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Winner of the 2011 John Steptoe New Talent (Author) Award! Racial duplicity threatens an idyllic African American community in the turn-of-the-century South in a dazzling debut inspired by the early life of Zora Neale Hurston. Whether she#x19;s telling the truth or stretching it, Zora Neale Hurston is a riveting storyteller. Her latest creation is a shape-shifting gator man who lurks in the marshes, waiting to steal human souls. But when boastful Sonny Wrapped loses a wrestling match with an elusive alligator named Ghost - and a man is found murdered by the railroad tracks soon after - young Zora#x19;s tales of a mythical evil creature take on an ominous and far more complicated complexion, jeopardizing the peace and security of an entire town and forcing three children to come to terms with the dual-edged power of pretending. Zora#x19;s best friend, Carrie, narrates this coming-of-age story set in the Eden-like town of Eatonville, Florida, where justice isn#x19;t merely an exercise in retribution, but a testimony to the power of community, love, and pride. A fictionalization of the early years of a literary giant, this astonishing novel is the first project ever to be endorsed by the Zora Neale Hurston Trust that was not authored by Hurston herself.
It's funny how you can be in a story but not realize until the end that you were in one. Zora and I entered our story one Saturday two weeks before the start of fourth grade.
That Saturday, while our mamas were shopping, Zora and I were sitting under the big sweet gum tree across the road from Joe Clarke's storefront making sure we were in earshot of the chorus of men that perched on his porch. We sat under the tree, digging our feet into the rich dark soil, inviting worms to tickle us between the toes. We pretended to be talking and playing with the spiky monkey balls that had fallen from the sweet gum branches, but we were really listening to the menfolk's stories and salty comments and filing them away to talk about later on. That's when Sonny Wrapped strolled up in his Sunday suit, strutting like he owned the town and not just a pair of new pointy shoes, and calling for folks to come watch him whup a gator.
Sonny was a young welder from Sanford who had come to Eatonville to court Maisie Allard. For three weekends straight, he'd been wooing her with sweet talk and wildflowers. When he wasn't with her, he was shooting his mouth off about how tough he was. That particular day, Sonny had managed to track down the king of the gators, the biggest and oldest one in Lake Maitland, Sanford, or Eatonville. The gator's name was Ghost, and for good reason. One minute he was sunning on a mud bank or floating in the pond, his back exposed like a twenty-foot-long banquet of rocks; the next minute he'd have disappeared, and the pond would be as still as a wall.
Anyway, Sonny got a couple dozen men to walk the short distance to Lake Hungerfort to watch him wrestle the gator. Zora's father, her eldest brother, Bob, and Joe Clarke were among them. Nobody was thinking about the two of us, but we still had sense enough to lag behind and make ourselves invisible. Everyone stood a good ways back from the lake—close enough to see but far enough to have time to scoot up a tree if Sonny lost control.
Ghost lay still as death, but as Sonny approached, his eyes were like two slow-moving marbles. Before Sonny could jump Ghost from behind, the old gator swung his tail around and knocked Sonny off his feet.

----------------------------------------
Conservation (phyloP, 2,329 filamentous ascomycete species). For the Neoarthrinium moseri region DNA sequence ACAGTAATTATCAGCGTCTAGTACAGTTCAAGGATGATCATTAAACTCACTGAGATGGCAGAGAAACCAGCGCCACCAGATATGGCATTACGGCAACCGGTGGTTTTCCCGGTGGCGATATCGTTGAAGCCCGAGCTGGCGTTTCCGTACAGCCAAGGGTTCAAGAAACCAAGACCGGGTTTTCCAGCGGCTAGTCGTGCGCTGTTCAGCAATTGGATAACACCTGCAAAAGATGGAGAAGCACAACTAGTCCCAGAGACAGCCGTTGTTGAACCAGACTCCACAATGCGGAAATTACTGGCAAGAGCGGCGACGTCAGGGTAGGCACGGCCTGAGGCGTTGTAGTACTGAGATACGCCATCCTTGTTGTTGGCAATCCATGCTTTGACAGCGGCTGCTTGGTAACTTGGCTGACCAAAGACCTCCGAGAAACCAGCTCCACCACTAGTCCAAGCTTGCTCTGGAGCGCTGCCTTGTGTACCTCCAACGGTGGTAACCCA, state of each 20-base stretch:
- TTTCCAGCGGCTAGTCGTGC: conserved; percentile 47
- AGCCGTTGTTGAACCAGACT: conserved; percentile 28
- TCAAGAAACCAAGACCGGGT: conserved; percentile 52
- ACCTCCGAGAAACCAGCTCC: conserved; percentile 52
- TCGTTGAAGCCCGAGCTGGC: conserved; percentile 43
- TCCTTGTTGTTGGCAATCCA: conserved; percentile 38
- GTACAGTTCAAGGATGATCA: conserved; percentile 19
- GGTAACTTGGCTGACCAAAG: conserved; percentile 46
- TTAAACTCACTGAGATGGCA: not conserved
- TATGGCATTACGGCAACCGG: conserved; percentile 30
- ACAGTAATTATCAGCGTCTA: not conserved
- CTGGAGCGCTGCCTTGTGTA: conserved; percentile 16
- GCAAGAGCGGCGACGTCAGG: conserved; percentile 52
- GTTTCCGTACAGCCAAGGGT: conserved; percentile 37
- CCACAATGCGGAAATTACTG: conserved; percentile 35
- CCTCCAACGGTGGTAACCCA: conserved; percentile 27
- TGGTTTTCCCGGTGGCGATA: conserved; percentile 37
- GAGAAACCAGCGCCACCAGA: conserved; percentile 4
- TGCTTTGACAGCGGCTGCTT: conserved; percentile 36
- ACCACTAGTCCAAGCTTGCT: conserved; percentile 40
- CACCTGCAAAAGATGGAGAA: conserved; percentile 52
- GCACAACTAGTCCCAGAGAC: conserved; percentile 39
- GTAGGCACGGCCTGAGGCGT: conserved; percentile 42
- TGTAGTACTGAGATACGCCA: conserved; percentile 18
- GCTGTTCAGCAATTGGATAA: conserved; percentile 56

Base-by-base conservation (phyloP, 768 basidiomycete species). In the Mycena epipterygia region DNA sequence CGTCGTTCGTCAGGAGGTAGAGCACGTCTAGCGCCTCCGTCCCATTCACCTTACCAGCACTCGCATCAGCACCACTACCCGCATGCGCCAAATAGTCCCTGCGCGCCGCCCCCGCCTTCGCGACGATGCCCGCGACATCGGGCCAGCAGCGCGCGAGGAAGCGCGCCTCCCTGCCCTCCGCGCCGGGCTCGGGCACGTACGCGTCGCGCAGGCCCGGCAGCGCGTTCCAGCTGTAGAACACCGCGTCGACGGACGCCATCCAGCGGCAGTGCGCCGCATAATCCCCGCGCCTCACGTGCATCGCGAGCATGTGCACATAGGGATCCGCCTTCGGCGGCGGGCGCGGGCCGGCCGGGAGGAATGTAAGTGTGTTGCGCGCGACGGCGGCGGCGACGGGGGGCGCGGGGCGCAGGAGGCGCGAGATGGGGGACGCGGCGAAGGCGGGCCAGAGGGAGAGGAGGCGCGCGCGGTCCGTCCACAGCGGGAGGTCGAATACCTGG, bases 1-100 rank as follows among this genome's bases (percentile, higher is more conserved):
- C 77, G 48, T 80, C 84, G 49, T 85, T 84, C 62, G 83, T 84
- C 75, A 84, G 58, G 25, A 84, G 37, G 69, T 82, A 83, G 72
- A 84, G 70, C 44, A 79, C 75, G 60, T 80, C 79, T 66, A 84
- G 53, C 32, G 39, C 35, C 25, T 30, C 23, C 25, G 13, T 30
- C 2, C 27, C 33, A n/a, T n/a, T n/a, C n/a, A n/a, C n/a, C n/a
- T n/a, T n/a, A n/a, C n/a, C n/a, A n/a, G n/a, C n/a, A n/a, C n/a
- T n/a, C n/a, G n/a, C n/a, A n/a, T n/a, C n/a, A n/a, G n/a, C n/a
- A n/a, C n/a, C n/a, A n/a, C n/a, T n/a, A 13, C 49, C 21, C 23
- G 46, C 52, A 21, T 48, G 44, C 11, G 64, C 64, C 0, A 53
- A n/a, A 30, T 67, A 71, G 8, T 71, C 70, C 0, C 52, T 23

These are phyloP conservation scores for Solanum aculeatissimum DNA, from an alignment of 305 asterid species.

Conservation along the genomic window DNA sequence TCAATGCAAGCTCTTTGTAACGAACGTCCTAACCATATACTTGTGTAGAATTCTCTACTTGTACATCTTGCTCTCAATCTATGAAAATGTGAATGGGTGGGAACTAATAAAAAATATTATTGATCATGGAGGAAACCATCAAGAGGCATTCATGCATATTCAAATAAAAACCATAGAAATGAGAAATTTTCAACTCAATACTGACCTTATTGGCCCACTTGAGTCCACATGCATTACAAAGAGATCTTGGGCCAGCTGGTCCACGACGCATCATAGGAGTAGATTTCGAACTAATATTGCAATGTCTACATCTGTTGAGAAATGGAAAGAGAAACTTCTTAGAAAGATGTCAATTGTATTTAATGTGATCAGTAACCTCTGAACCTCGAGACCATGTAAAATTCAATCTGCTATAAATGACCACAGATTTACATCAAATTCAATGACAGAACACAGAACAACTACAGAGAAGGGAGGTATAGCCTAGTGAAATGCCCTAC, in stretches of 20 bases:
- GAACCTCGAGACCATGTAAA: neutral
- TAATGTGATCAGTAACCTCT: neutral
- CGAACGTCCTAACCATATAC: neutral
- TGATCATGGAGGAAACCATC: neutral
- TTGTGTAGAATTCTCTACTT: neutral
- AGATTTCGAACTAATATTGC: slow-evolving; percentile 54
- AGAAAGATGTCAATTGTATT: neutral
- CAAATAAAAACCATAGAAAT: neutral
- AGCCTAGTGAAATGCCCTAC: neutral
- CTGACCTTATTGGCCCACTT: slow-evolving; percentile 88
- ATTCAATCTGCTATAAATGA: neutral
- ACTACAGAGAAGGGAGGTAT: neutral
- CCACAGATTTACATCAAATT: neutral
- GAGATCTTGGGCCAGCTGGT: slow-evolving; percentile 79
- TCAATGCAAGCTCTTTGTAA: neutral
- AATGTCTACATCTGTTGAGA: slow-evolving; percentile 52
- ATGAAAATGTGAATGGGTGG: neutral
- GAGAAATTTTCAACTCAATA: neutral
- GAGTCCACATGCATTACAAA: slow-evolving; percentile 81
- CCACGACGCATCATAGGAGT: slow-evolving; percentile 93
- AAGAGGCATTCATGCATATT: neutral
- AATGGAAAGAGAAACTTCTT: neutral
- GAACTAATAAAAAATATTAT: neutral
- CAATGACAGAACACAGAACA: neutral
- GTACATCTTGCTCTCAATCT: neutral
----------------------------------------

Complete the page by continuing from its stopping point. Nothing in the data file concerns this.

To this day, I can still see Joe Clarke running toward Sonny, yelling, "Roll! Roll!" If Sonny could tumble out of the reach of Ghost's jaws, he might have a chance.
But Sonny was too stunned to get his mind around Ghost's cunning. He gaped, wide-eyed and mute, as the gator clamped down on his arm and dragged him into the water.
People began to scream. I think I remember screaming myself. One thing I remember for sure is Zora, just standing and watching without a sound, tears streaming down her face.
Joe Clarke is a big man, but he hesitated for a second—a grown man paying respect to his fear—before diving into the water. Two other brave men—Mr. Hurston and Bertram Edges, the blacksmith—dove in a moment later.
It took the three of them to drag Sonny back on dry ground. I'll never know how. They were bruised like prizefighters. But they were better off than Sonny, whose arm had been mangled past all recognition.
Back in our homes, we chewed on silence and thought about Dr. Pritchard, awake all night trying to patch up Sonny and make him right.
The next morning, Joe Clarke rode to all the churches in his capacity as town marshal and gave the pastors the news: Sonny didn't make it.
For two weeks after that, you would see pairs of grim men with shotguns scouring the ponds for a sign of Ghost, but they found nothing.
In the days that followed, Zora's father said it "wasn't fitting" to talk about what had happened to Sonny in front of women and children. Even Joe Clarke, who loved a story better than almost anyone, refused to talk about Sonny and Ghost.
Sometimes when I think back on that steamy afternoon, I can see my own father emerging soaking wet from Lake Hungerfort, Sonny's broken body in his arms. But that was impossible, because my daddy had already been gone six months by then. And that's another reason I remember that summer so clear: it was the summer my mama gave up believing my daddy would come home. She had cried just about all a person can cry.
As for Zora, while every kid in the schoolyard could talk of nothing else for days and pestered Zora and me for eyewitness reports, she quietly closed in on Sonny's death, like an oyster on a bit of sand. A week later, she had finally turned that bit of sand into a storied pearl.